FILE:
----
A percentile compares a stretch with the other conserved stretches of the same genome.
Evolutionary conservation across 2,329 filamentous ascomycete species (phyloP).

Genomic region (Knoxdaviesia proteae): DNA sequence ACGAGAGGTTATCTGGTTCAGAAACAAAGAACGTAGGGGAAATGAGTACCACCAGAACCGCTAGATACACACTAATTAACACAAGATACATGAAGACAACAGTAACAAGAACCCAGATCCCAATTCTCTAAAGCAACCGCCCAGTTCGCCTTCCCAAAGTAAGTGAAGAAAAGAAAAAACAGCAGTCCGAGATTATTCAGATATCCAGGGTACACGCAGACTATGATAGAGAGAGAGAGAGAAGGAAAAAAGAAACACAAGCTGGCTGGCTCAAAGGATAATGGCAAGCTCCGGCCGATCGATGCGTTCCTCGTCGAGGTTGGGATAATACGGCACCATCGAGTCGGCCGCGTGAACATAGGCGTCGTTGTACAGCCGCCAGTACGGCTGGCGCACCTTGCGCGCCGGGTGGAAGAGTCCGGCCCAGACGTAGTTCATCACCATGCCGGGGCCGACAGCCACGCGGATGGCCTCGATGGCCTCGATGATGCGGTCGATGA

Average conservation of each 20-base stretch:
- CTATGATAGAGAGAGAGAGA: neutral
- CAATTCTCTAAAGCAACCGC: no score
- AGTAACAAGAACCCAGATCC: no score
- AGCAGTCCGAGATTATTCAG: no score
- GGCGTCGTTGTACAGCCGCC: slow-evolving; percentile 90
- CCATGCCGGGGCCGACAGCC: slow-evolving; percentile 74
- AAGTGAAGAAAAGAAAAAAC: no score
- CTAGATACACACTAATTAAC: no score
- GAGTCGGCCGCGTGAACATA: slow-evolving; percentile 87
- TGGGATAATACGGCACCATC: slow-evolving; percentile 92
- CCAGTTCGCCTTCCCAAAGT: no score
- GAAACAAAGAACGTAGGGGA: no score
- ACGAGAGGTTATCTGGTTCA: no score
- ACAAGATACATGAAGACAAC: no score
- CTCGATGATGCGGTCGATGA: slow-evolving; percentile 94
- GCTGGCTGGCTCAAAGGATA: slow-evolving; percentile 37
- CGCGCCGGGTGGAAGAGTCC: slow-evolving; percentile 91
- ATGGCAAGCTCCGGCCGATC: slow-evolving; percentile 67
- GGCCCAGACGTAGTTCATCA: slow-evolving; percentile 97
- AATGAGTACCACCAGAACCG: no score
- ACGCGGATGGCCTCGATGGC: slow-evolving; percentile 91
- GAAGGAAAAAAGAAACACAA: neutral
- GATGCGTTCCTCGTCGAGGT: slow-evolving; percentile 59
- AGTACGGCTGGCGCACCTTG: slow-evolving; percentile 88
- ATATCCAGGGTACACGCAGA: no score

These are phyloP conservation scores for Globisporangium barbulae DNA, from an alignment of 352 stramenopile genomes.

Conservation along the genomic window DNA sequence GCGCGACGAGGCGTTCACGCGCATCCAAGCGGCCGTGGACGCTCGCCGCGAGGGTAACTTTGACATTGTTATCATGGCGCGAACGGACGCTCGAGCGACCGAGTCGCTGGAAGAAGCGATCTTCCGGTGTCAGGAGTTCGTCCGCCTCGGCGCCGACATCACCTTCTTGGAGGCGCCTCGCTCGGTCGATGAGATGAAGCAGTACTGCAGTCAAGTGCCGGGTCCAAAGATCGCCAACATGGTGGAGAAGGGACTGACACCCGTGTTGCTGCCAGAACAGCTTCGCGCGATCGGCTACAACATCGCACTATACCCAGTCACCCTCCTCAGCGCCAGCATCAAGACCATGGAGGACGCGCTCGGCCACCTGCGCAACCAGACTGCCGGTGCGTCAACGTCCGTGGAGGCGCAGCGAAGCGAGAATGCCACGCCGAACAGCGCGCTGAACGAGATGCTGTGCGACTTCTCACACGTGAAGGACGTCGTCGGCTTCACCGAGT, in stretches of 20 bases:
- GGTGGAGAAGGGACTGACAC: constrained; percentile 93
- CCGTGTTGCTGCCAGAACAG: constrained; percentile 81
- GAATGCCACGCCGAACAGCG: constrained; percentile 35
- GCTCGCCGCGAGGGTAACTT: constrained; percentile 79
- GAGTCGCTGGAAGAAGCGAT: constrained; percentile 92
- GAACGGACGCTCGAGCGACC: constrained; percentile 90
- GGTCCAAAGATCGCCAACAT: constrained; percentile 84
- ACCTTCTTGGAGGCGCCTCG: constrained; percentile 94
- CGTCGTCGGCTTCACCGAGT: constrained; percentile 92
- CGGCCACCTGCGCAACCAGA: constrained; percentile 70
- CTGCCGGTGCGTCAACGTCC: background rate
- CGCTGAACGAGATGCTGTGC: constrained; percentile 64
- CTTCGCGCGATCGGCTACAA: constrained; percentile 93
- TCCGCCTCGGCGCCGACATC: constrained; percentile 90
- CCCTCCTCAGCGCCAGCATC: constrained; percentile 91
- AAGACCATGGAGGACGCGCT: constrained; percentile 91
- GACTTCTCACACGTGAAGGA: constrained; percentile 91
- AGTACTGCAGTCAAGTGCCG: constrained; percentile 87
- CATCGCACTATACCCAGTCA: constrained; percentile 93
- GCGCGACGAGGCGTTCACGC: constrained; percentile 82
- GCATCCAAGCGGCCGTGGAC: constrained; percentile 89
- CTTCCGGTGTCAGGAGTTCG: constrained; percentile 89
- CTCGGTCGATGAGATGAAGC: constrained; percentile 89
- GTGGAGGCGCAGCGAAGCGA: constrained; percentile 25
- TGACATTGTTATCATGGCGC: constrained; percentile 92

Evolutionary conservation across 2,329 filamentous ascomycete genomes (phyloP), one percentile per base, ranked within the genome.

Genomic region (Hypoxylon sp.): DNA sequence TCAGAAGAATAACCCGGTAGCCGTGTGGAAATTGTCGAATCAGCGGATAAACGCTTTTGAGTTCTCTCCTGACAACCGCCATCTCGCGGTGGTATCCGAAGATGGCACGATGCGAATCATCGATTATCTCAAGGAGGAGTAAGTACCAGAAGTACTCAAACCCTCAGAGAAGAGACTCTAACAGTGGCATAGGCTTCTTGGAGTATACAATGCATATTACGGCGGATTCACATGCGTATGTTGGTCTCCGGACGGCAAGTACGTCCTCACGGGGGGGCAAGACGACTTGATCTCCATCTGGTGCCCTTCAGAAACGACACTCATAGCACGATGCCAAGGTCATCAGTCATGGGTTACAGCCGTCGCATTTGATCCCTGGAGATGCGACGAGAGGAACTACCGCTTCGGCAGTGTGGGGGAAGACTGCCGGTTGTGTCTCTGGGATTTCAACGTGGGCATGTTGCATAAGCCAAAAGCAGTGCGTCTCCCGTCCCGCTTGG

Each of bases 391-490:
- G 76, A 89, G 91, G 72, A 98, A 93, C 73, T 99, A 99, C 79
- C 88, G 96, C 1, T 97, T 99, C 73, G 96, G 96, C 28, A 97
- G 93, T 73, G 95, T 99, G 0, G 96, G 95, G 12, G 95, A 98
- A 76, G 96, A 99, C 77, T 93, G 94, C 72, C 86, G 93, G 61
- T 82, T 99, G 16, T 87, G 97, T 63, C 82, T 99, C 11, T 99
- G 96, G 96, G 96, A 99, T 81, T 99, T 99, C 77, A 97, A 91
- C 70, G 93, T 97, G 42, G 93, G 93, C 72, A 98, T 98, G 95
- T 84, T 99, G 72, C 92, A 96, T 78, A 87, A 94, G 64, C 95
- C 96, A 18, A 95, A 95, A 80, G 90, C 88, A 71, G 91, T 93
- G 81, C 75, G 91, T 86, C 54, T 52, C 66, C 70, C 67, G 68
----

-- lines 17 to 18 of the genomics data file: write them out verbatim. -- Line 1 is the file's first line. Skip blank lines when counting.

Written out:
- ACGAGAGGTTATCTGGTTCA: no score
- ACAAGATACATGAAGACAAC: no score